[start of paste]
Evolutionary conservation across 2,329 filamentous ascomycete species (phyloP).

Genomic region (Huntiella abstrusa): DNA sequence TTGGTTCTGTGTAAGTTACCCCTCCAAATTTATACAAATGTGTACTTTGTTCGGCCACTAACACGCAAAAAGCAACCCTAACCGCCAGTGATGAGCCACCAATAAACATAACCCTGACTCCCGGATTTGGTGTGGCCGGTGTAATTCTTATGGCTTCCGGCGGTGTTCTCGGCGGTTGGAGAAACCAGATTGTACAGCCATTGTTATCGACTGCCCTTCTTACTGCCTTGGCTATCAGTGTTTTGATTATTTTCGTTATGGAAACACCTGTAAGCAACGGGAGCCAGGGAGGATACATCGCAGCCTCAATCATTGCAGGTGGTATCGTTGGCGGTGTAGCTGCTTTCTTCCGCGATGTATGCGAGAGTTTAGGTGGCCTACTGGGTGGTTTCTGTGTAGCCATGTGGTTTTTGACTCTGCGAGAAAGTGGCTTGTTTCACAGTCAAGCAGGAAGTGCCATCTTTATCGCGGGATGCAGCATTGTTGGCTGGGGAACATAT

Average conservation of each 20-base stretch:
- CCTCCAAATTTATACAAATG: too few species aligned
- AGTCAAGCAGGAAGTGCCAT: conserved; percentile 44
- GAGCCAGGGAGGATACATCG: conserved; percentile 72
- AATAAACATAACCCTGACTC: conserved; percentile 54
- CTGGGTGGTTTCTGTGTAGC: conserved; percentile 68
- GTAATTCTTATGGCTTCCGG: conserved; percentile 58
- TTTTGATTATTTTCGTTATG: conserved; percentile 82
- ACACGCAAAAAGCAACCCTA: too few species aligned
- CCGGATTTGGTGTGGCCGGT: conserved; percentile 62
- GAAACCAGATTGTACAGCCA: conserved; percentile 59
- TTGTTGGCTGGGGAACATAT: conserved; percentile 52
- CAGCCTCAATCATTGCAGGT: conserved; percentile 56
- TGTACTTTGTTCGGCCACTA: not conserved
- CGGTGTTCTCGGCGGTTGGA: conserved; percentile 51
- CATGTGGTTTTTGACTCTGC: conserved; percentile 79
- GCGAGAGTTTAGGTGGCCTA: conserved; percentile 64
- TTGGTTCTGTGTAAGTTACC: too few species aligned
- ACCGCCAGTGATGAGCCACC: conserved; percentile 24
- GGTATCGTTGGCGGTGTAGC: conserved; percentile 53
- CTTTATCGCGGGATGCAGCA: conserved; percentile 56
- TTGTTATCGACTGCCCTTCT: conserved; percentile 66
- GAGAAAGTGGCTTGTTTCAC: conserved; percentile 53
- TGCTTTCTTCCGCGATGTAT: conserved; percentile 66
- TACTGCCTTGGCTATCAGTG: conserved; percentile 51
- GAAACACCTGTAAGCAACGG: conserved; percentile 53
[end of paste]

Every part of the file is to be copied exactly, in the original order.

Evolutionary conservation across 2,329 filamentous ascomycete species (phyloP).

Genomic region (Huntiella abstrusa): DNA sequence TTGGTTCTGTGTAAGTTACCCCTCCAAATTTATACAAATGTGTACTTTGTTCGGCCACTAACACGCAAAAAGCAACCCTAACCGCCAGTGATGAGCCACCAATAAACATAACCCTGACTCCCGGATTTGGTGTGGCCGGTGTAATTCTTATGGCTTCCGGCGGTGTTCTCGGCGGTTGGAGAAACCAGATTGTACAGCCATTGTTATCGACTGCCCTTCTTACTGCCTTGGCTATCAGTGTTTTGATTATTTTCGTTATGGAAACACCTGTAAGCAACGGGAGCCAGGGAGGATACATCGCAGCCTCAATCATTGCAGGTGGTATCGTTGGCGGTGTAGCTGCTTTCTTCCGCGATGTATGCGAGAGTTTAGGTGGCCTACTGGGTGGTTTCTGTGTAGCCATGTGGTTTTTGACTCTGCGAGAAAGTGGCTTGTTTCACAGTCAAGCAGGAAGTGCCATCTTTATCGCGGGATGCAGCATTGTTGGCTGGGGAACATAT

Average conservation of each 20-base stretch:
- CCTCCAAATTTATACAAATG: too few species aligned
- AGTCAAGCAGGAAGTGCCAT: conserved; percentile 44
- GAGCCAGGGAGGATACATCG: conserved; percentile 72
- AATAAACATAACCCTGACTC: conserved; percentile 54
- CTGGGTGGTTTCTGTGTAGC: conserved; percentile 68
- GTAATTCTTATGGCTTCCGG: conserved; percentile 58
- TTTTGATTATTTTCGTTATG: conserved; percentile 82
- ACACGCAAAAAGCAACCCTA: too few species aligned
- CCGGATTTGGTGTGGCCGGT: conserved; percentile 62
- GAAACCAGATTGTACAGCCA: conserved; percentile 59
- TTGTTGGCTGGGGAACATAT: conserved; percentile 52
- CAGCCTCAATCATTGCAGGT: conserved; percentile 56
- TGTACTTTGTTCGGCCACTA: not conserved
- CGGTGTTCTCGGCGGTTGGA: conserved; percentile 51
- CATGTGGTTTTTGACTCTGC: conserved; percentile 79
- GCGAGAGTTTAGGTGGCCTA: conserved; percentile 64
- TTGGTTCTGTGTAAGTTACC: too few species aligned
- ACCGCCAGTGATGAGCCACC: conserved; percentile 24
- GGTATCGTTGGCGGTGTAGC: conserved; percentile 53
- CTTTATCGCGGGATGCAGCA: conserved; percentile 56
- TTGTTATCGACTGCCCTTCT: conserved; percentile 66
- GAGAAAGTGGCTTGTTTCAC: conserved; percentile 53
- TGCTTTCTTCCGCGATGTAT: conserved; percentile 66
- TACTGCCTTGGCTATCAGTG: conserved; percentile 51
- GAAACACCTGTAAGCAACGG: conserved; percentile 53